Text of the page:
A raft of ideas on reforming the anti-doping system have been proposed following the Anti-Doping Symposium ©Getty Images

Several ideas, including the use of GPS technology to track athletes and a radical proposal for convicted drugs cheats to be barred from the medals podium, prize money and setting records, have been put forward following an anti-doping symposium in Switzerland.

The Institute of National Anti-Doping Organisations (iNADO) Athlete & Leader Symposium at the Berlinger Group factory in Ganterschwil was attended by around 20 elite athletes from Olympic and Paralympic sport, as well as representatives from 37 NADOs.

Other calls included a message of support for a new dried blood-spot samples collection technique and a greater emphasis on security and support for whistleblowers.

Athletes and their organisations must be able to "speak freely and independently on how best to protect clean sport", it was also agreed, and be able to "constructively criticise anti-doping organisations and others failing to do their jobs".

This appeared to relitation at International Olympic Committee (IOC) Athletes' Commission chair Angela Ruggiero and vice-chair Tony Estanguet.

They had criticised Beckie Scott, head of the World Anti-Doping Agency Athlete Committee, for calling for Russia to compete neutrally at next year's Winter Olympics in Pyeongchang before the completion of two IOC-commissioned investigations into alleged urine sample tampering at Sochi 2014. 

Areas for improvement raised at the Symposium were described as "ideas" in a statement afterwards rather than firm proposals.

A call to bar convicted cheats from winning medals on their return was made at the meeting ©Getty Images
A call to bar convicted cheats from winning medals on their return was made at the meeting ©Getty Images

The call for the use of GPS technology to replace the current whereabouts method in the WADA Anti-Doping Administration and. Management System (ADAMS) follows widespread criticism of a proposal to consider using microchip technology.

iNADO chief executive Joseph de Pencier told insidethegames afterwards they plan to set-up a group to work alongside German scientists to develop this technology further - which could come in the form of a fob on a key-chain.

The athletes present - who have not been named - were said to be largely supportive of the idea as it would be logistically easier than the current system of them having to manually update their changing whereabouts information.

It is not yet clear how effective this technology be, however, particularly considering the remote nature of many training locations used by athletes.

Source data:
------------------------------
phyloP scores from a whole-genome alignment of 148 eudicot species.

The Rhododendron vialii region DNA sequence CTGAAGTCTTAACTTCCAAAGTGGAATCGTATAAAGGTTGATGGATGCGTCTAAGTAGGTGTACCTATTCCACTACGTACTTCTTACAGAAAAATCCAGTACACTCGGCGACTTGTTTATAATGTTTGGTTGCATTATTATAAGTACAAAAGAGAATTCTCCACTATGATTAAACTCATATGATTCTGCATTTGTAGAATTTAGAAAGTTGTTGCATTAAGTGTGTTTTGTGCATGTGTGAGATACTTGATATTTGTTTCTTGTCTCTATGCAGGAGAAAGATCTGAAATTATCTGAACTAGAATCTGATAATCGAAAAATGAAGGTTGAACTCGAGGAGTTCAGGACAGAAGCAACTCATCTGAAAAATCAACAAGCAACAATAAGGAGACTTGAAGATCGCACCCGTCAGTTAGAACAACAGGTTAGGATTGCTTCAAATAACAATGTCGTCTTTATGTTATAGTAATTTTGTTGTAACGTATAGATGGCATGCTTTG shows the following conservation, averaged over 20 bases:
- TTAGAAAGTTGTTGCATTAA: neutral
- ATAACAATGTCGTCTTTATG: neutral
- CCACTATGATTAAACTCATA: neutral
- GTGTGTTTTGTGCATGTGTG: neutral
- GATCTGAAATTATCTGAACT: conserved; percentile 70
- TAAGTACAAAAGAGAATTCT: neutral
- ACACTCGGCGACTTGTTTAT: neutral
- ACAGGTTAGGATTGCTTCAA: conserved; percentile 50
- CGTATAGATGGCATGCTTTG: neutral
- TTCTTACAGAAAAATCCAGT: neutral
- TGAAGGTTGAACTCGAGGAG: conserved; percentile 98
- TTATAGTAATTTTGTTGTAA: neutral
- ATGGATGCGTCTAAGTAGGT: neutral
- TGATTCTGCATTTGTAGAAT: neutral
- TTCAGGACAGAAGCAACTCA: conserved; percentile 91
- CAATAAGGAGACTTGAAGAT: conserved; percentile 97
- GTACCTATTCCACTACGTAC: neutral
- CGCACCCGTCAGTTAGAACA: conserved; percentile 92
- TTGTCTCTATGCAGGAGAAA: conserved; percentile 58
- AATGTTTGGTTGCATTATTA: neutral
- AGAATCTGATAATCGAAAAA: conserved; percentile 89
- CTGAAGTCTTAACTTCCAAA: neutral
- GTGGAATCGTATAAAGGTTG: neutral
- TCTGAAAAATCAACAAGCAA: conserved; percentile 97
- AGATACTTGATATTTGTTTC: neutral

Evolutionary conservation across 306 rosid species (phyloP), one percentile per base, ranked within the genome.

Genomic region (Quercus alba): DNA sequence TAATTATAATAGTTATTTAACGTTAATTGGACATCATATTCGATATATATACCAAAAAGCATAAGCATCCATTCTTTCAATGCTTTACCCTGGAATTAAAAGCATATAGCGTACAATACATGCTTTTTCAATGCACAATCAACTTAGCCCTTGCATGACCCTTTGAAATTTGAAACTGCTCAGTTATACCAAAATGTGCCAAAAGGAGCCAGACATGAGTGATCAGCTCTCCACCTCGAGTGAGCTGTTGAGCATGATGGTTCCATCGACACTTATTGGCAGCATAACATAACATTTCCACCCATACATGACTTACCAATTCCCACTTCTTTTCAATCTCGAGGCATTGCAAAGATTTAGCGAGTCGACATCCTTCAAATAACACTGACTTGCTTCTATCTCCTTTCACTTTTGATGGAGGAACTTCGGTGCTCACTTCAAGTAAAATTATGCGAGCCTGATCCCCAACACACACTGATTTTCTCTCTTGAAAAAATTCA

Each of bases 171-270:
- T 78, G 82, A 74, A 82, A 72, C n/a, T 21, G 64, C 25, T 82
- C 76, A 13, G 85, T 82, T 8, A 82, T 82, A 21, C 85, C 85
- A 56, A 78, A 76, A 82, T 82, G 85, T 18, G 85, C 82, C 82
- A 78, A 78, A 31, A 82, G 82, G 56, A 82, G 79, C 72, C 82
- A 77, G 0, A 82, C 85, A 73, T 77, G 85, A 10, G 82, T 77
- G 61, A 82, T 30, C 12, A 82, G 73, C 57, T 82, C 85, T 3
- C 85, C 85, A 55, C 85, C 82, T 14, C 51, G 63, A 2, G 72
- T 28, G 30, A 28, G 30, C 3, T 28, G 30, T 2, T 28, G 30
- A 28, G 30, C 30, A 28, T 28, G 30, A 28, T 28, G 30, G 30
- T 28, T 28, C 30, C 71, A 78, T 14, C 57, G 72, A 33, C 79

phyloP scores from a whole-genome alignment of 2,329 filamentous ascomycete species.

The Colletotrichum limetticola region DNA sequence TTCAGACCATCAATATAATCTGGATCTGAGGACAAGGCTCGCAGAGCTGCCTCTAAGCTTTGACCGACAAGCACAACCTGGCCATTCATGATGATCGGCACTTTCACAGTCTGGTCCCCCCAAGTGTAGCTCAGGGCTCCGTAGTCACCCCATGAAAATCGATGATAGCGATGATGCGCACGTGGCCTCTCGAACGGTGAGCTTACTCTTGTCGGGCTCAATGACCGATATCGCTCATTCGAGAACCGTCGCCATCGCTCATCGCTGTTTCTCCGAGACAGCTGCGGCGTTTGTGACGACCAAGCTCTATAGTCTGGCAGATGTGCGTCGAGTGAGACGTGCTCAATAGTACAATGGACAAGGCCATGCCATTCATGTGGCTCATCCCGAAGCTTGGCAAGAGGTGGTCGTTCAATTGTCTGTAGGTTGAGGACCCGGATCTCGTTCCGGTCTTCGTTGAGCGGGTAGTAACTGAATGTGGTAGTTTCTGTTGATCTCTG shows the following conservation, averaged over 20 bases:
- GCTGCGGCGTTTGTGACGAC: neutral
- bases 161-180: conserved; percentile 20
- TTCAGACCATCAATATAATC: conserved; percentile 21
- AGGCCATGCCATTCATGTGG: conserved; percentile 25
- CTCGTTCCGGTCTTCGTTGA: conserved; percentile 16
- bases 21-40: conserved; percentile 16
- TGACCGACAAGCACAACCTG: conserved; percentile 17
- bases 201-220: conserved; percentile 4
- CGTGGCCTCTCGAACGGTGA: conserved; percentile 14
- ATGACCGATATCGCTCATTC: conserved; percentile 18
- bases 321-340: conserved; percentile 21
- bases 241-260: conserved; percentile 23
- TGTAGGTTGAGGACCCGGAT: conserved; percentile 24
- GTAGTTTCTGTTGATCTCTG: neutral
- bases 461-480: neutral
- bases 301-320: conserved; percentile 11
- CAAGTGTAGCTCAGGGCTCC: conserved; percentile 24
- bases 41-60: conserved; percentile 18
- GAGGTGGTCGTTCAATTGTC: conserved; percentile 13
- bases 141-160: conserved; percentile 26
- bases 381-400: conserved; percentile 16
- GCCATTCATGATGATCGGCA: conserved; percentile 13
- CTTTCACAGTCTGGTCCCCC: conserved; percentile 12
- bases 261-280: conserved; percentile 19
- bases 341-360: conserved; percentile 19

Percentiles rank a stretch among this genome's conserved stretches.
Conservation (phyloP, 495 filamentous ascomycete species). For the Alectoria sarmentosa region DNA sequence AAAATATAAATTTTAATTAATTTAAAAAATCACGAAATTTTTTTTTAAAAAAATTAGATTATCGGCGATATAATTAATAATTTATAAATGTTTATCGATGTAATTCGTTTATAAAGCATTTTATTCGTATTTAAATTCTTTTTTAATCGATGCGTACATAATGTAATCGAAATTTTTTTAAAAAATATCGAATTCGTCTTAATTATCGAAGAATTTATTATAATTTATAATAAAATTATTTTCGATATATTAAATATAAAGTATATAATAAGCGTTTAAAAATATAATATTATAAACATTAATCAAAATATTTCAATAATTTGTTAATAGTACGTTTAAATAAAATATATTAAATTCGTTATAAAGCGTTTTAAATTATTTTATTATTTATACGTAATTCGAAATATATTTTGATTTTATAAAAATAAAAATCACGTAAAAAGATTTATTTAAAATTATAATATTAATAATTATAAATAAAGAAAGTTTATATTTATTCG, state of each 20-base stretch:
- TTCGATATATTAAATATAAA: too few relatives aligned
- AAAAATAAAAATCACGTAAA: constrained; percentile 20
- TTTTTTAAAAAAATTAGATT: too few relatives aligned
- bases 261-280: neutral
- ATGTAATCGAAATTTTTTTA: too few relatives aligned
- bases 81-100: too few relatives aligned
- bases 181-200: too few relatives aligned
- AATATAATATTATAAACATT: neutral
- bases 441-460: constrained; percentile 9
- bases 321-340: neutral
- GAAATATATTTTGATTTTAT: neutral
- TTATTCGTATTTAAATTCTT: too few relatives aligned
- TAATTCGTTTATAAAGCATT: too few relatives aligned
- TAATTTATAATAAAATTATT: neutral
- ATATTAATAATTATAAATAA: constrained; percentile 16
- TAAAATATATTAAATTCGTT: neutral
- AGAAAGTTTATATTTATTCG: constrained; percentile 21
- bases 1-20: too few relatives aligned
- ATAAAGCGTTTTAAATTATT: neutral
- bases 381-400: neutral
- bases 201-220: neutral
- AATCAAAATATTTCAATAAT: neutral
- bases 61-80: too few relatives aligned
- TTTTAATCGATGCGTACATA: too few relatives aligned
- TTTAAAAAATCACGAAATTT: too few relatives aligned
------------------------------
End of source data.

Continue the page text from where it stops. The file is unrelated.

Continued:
"NADOs must be dedicated to seeking athlete advice in formulating and executing best-practice anti-doping," the iNADO statement added.

"That includes technological innovation. 

"The majority of athletes would be open to the possibility of GPS technology in place of ADAMS for whereabouts. 

"Participants support the practice of dried blood spot sample collection technique and look forward to continued improvements in the technology. 

"Given the number of well-established paperless doping control systems, WADA must move immediately to create a data management interface to enable NADOs to transfer electronically to ADAMS the data in their control."

The call for doping cheats to not receive prize money or be allowed to win medals or set records is unlikely to come to fruition for legal reasons relating to the double jeopardy rule.

It would also seen very harsh on those convicted of minor anti-doping offences.

But de Pencier described it as an interesting proposal supported by many people present.

At the same time, he claimed "former dopers do have a role in anti-doping". 

iNADO chief executive Joseph de Pencier spoke following the meeting ©Getty Images
iNADO chief executive Joseph de Pencier spoke following the meeting ©Getty Images

The statement added: "They can be powerful educators, and can provide important intelligence about doping. 

"But they must be genuinely remorseful including apologising publicly for the hurt they have caused to clean athletes and to their sports. 

"They should not get reduced sanctions for their contributions to anti-doping but should do so for their own rehabilitation and because it is the moral and ethical thing to do."

A call was also made for WADA and NADOs to step-up their regulation work in spotting anti-doping activity, because, as things stand, some athletes "feel that investigative journalists are more effective than anti-doping organisations in pursuing organisational misconduct and corruption in anti-doping".

WADA should also have the power to sanctions organisations - and their leaders - who fail to comply with the World Anti-Doping Code, they announced.

NADO officials present included new Russian Anti-Doping Agency (RUSADA) director general Yury Ganus.

RUSADA remains suspended from WADA subject to it meeting re-compliance criteria.

"NADOs and their athletes very much want the new Russian Anti-Doping Agency (RUSADA) to succeed and to provide credible anti-doping protection to Russian athletes," the statement clarified.

"But for international trust in the new RUSADA, it will be judged by its actions and performance, not by its words. 

"It must 'walk the talk' - the signs are promising, but trust will take time."